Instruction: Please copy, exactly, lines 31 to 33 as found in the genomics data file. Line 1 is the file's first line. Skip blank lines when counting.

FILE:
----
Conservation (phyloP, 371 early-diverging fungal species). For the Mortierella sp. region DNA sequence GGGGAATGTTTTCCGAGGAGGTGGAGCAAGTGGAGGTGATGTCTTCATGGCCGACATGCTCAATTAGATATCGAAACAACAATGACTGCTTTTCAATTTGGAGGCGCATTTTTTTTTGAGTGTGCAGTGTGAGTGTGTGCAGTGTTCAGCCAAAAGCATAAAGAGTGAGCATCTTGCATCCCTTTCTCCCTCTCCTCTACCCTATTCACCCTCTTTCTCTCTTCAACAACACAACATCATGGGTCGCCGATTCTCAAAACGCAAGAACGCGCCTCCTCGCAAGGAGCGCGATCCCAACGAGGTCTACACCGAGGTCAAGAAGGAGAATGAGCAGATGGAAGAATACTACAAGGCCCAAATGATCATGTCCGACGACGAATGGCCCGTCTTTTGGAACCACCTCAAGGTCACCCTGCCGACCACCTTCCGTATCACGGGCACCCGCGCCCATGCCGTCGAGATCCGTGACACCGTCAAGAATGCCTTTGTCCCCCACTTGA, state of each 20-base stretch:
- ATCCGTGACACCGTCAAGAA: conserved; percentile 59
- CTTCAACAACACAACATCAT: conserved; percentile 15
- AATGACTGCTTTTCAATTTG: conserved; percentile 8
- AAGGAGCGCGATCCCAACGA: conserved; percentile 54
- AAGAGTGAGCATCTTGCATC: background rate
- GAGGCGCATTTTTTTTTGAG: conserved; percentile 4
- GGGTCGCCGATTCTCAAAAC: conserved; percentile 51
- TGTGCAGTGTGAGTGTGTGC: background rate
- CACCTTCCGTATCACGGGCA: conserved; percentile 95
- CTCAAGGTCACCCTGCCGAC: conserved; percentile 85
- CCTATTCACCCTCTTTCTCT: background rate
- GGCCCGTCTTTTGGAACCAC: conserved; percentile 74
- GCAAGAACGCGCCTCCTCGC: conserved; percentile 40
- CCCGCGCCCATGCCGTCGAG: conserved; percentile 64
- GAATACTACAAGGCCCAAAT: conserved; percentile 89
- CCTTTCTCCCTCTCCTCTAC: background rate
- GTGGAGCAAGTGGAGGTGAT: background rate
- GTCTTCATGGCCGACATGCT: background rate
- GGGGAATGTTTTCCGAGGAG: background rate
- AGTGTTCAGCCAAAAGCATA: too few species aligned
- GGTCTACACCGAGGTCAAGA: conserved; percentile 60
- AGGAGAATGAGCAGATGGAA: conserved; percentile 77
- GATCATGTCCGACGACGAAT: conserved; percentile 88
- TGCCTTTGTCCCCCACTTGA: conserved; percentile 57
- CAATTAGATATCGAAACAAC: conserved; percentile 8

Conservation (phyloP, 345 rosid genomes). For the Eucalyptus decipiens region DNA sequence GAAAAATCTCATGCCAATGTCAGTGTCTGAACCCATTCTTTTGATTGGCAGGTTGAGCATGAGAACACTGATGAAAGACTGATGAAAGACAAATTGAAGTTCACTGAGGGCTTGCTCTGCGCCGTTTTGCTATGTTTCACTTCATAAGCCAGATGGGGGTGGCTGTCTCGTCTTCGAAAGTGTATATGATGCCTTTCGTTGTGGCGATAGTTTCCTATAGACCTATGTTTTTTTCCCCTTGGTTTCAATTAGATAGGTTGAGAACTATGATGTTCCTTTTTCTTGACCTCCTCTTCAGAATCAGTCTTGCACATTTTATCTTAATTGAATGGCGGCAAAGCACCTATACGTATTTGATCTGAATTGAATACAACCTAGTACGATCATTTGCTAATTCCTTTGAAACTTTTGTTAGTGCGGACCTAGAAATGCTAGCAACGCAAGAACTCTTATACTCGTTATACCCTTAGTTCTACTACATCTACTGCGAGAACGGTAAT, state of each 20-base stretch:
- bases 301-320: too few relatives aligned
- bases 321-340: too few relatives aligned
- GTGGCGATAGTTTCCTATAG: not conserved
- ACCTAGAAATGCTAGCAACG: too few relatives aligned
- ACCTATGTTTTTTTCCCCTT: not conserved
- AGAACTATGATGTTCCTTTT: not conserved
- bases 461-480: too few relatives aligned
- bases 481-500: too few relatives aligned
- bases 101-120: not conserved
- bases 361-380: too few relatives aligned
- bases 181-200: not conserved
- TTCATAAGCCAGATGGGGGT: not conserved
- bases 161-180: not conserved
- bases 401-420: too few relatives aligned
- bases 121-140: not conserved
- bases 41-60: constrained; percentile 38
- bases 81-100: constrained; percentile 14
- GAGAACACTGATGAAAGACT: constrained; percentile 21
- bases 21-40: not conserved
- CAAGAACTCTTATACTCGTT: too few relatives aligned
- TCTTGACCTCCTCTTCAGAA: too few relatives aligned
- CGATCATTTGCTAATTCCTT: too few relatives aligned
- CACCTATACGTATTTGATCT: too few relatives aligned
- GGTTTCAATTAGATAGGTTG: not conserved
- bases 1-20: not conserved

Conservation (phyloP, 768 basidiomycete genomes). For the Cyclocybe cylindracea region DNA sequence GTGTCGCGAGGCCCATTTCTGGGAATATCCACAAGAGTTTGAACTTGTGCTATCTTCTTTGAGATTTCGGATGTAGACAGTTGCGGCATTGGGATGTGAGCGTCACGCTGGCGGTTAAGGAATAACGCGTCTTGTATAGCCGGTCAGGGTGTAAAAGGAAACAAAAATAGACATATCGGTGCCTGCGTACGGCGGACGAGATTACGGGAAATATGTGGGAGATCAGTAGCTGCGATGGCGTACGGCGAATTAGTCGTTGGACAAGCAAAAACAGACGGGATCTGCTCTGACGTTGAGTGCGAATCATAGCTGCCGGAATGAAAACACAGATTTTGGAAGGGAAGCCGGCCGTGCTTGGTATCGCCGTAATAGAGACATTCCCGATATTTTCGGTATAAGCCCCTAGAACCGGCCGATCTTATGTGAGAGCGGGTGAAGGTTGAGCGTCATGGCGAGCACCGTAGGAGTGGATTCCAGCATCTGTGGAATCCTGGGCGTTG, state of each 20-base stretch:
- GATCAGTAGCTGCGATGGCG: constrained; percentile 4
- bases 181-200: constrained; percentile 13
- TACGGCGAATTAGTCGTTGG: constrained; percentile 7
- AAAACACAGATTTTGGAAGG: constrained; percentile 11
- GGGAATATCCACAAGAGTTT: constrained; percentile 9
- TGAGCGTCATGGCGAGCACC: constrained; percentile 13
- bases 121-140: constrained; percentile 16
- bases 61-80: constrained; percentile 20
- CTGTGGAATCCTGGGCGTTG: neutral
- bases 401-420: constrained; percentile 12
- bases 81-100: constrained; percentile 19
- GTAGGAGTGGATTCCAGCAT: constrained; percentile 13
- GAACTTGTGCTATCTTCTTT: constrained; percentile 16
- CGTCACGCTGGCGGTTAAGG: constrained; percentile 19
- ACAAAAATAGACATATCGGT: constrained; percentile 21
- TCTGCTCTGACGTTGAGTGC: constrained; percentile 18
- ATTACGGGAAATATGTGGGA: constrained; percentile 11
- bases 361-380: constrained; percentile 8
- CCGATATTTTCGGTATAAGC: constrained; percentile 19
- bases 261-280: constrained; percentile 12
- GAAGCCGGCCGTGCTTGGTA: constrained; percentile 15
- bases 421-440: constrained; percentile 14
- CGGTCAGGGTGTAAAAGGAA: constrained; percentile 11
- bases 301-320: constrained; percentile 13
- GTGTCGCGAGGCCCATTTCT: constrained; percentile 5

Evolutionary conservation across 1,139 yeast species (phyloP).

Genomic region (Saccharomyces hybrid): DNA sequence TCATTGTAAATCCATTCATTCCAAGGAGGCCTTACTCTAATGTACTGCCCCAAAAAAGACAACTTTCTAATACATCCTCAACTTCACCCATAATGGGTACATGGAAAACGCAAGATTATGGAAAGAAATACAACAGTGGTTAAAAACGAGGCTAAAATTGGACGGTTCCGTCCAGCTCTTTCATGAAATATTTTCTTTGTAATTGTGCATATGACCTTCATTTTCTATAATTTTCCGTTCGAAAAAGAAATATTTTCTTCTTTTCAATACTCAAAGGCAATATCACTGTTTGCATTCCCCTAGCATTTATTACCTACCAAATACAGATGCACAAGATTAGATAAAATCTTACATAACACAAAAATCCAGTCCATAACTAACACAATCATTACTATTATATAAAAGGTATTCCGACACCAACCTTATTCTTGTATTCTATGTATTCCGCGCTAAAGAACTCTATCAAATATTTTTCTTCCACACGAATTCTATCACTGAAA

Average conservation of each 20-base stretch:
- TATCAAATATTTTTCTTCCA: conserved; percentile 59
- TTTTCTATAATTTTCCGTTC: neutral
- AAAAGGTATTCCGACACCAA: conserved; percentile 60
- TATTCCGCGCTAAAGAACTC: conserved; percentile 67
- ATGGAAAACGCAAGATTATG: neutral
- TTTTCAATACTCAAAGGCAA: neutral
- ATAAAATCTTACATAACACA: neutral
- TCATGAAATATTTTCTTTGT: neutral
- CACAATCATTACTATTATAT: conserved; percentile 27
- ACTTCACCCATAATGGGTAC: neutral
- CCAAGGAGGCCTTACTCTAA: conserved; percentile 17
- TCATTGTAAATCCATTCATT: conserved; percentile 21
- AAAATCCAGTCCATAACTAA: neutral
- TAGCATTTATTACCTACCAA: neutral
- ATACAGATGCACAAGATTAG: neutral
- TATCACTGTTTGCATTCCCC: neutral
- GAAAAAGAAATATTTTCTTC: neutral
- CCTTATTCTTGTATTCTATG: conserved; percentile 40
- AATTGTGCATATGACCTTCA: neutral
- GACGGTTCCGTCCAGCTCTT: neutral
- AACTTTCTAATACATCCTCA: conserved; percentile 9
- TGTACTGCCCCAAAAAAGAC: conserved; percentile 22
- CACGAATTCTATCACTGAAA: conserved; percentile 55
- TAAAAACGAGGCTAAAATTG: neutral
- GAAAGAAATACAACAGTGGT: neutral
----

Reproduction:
- ACCTAGAAATGCTAGCAACG: too few relatives aligned
- ACCTATGTTTTTTTCCCCTT: not conserved
- AGAACTATGATGTTCCTTTT: not conserved